BP official: Shah Deniz won`t get caught up in Iran sanctions

BP official: Shah Deniz won`t get caught up in Iran sanctions

The project on developing Azerbaijan’s Shah Deniz natural gas field doesn’t expect to get caught up in any potential sanctions on Iran, BP Shah Deniz Development’s Marketing Manager Steve Garlick said Wednesday, The Wall Street Journal reported.

“There is at the moment an exemption, whether this exemption holds remains to be see,” Garlick said at the European Gas Conference in Vienna.

The increasing focus on the project in the U.S. because of Iranian national oil company Naftiran Intertrade Co.’s (NICO) 10% stake in the project was something that the company was watching carefully, he said.

“These projects are all about risk and managing risks,” said Garlick.

The European Union banned imports of oil from Iran on Monday and agreed to freeze the assets of Iran’s central bank, joining the United States in a new round of measures. The latest sanctions by the European Union will be fully enforced by July 1.

Officials from the British Foreign Office, the EU and BP say they asked Capitol Hill lawmakers in December to ensure that new sanctions don’t block the project on the second phase of Shah Deniz gas condensate field development.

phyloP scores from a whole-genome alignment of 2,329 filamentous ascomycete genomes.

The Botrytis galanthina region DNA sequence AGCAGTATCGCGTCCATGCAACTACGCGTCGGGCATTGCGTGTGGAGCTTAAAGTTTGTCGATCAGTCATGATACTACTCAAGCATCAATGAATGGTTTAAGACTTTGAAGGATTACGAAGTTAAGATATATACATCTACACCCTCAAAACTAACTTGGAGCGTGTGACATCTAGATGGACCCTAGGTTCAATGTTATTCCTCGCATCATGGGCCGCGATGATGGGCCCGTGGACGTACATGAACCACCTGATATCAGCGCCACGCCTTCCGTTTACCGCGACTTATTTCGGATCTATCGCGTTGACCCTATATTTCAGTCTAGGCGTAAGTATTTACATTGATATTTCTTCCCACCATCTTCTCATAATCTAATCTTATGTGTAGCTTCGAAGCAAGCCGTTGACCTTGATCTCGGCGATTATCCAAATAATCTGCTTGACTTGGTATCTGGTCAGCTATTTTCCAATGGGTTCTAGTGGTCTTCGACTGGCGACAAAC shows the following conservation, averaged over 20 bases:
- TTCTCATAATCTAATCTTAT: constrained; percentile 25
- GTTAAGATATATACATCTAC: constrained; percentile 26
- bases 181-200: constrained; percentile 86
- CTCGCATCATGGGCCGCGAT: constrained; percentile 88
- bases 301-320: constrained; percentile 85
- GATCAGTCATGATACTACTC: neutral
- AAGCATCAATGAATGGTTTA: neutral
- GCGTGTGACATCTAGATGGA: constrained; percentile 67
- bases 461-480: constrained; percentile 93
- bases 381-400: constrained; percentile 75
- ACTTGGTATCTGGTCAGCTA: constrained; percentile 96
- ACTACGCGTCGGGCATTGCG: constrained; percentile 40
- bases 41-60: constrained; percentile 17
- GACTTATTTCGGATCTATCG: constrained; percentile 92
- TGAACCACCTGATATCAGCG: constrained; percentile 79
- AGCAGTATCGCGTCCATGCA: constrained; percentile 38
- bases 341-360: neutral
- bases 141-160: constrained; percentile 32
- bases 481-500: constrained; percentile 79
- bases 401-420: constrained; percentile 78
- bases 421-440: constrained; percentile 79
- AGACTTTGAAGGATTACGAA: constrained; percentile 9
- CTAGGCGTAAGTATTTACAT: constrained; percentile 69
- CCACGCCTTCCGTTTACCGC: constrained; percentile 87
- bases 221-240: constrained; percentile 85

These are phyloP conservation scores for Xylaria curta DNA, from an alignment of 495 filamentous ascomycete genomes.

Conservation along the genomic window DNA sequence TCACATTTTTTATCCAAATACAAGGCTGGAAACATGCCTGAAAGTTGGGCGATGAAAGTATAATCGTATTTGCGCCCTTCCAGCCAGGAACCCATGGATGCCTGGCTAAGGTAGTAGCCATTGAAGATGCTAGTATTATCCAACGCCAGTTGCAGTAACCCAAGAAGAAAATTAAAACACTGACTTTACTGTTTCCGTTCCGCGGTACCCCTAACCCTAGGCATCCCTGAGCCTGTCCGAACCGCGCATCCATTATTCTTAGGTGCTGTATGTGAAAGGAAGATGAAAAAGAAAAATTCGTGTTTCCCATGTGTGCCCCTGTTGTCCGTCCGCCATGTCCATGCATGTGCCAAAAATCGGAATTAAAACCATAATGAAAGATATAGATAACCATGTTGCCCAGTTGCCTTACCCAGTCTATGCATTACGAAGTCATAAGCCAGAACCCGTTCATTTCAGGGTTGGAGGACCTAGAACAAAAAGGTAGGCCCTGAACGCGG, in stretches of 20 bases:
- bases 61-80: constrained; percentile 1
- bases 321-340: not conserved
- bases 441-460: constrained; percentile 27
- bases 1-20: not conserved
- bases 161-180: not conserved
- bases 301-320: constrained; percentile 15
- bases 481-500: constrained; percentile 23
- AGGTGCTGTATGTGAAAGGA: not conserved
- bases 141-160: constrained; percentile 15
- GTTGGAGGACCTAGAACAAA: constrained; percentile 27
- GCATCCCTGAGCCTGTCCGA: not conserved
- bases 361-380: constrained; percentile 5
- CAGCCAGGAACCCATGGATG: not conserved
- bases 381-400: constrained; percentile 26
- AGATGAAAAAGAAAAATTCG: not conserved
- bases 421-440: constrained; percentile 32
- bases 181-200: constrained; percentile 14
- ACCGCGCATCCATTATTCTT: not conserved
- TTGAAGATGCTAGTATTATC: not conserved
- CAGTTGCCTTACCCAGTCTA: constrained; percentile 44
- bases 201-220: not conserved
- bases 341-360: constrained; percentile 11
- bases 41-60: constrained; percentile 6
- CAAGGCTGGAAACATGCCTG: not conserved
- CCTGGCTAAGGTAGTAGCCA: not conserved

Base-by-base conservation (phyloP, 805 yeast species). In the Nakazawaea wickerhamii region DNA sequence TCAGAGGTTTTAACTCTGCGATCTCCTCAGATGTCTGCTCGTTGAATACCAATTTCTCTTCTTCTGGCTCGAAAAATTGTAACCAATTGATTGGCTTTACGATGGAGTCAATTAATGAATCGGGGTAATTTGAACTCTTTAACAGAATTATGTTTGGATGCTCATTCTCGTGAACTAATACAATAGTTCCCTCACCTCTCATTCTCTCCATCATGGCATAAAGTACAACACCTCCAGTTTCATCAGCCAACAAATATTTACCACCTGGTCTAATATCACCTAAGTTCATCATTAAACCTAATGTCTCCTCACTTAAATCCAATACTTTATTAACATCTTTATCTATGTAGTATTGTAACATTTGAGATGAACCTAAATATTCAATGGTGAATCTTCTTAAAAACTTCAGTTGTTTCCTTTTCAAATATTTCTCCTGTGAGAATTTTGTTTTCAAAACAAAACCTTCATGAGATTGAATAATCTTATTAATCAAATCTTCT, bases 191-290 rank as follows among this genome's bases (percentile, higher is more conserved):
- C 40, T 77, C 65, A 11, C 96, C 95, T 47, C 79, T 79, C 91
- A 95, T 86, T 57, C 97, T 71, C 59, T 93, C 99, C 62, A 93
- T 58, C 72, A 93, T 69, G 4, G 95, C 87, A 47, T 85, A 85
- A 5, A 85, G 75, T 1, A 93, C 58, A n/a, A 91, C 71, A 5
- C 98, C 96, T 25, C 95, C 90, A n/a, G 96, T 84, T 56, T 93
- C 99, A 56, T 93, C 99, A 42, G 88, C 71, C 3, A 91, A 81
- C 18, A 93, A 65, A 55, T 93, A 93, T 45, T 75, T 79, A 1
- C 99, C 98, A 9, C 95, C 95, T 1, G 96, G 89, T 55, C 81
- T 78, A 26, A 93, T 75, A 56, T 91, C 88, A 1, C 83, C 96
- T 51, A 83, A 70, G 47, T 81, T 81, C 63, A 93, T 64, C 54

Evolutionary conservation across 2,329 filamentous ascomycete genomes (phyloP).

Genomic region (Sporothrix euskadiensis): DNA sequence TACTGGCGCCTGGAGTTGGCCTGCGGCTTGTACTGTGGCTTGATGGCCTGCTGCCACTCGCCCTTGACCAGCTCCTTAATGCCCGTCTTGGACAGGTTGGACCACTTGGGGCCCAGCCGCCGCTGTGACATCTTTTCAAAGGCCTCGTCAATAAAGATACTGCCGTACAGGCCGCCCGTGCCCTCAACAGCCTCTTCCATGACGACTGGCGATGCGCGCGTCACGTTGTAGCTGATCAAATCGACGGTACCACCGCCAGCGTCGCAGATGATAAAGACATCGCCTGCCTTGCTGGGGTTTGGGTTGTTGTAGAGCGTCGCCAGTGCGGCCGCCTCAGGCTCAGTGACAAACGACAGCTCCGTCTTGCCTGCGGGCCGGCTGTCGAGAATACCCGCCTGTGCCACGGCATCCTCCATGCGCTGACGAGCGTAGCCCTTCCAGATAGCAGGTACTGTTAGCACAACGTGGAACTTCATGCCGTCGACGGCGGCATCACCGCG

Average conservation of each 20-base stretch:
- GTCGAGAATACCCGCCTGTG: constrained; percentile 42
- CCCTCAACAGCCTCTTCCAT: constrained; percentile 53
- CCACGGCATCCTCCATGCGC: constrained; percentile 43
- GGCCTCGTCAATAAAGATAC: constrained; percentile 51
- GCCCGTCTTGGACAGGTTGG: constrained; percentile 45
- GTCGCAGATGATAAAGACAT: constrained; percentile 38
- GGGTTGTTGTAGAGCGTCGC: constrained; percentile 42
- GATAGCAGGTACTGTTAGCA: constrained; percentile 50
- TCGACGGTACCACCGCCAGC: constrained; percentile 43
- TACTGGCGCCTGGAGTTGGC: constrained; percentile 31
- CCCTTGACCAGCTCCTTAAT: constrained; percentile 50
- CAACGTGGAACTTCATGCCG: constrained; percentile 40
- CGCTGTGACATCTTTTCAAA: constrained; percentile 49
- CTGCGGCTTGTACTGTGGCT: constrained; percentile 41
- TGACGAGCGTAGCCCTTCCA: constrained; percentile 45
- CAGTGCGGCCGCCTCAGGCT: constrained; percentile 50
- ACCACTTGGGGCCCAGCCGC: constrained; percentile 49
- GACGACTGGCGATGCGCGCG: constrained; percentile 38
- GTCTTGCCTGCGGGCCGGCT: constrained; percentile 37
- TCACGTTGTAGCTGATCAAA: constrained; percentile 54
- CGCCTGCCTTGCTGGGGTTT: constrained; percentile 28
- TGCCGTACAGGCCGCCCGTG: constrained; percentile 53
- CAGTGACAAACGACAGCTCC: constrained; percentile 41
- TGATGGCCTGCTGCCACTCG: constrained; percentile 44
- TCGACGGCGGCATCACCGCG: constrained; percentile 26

“Obviously the situation is being monitored and we are actively involved with various political bodies and lobbyists and attempting to understand exactly what does this legislation mean for Shah Deniz,” Garlick said.

“There is at the moment an exemption, whether that exemption actually holds remains to be seen,” he said.

Gas, which will be produced during the second phase of Shah Deniz field development, is considered as the main source for the projects within the Southern gas Corridor. Within the Shah Deniz-2 project Azerbaijan plans to export 10 billion cubic meters of gas to Europe.

The field’s reserves are estimated at 1.2 trillion cubic meters.

The contract to develop the offshore Shah Deniz field was signed June 4, 1996. Participants to the agreement are: BP (operator) – 25.5 percent, Statoil – 25.5 percent, NICO – 10 percent, Total – 10 percent, LukAgip – 10 percent, TPAO – 9 percent, SOCAR-10 percent.



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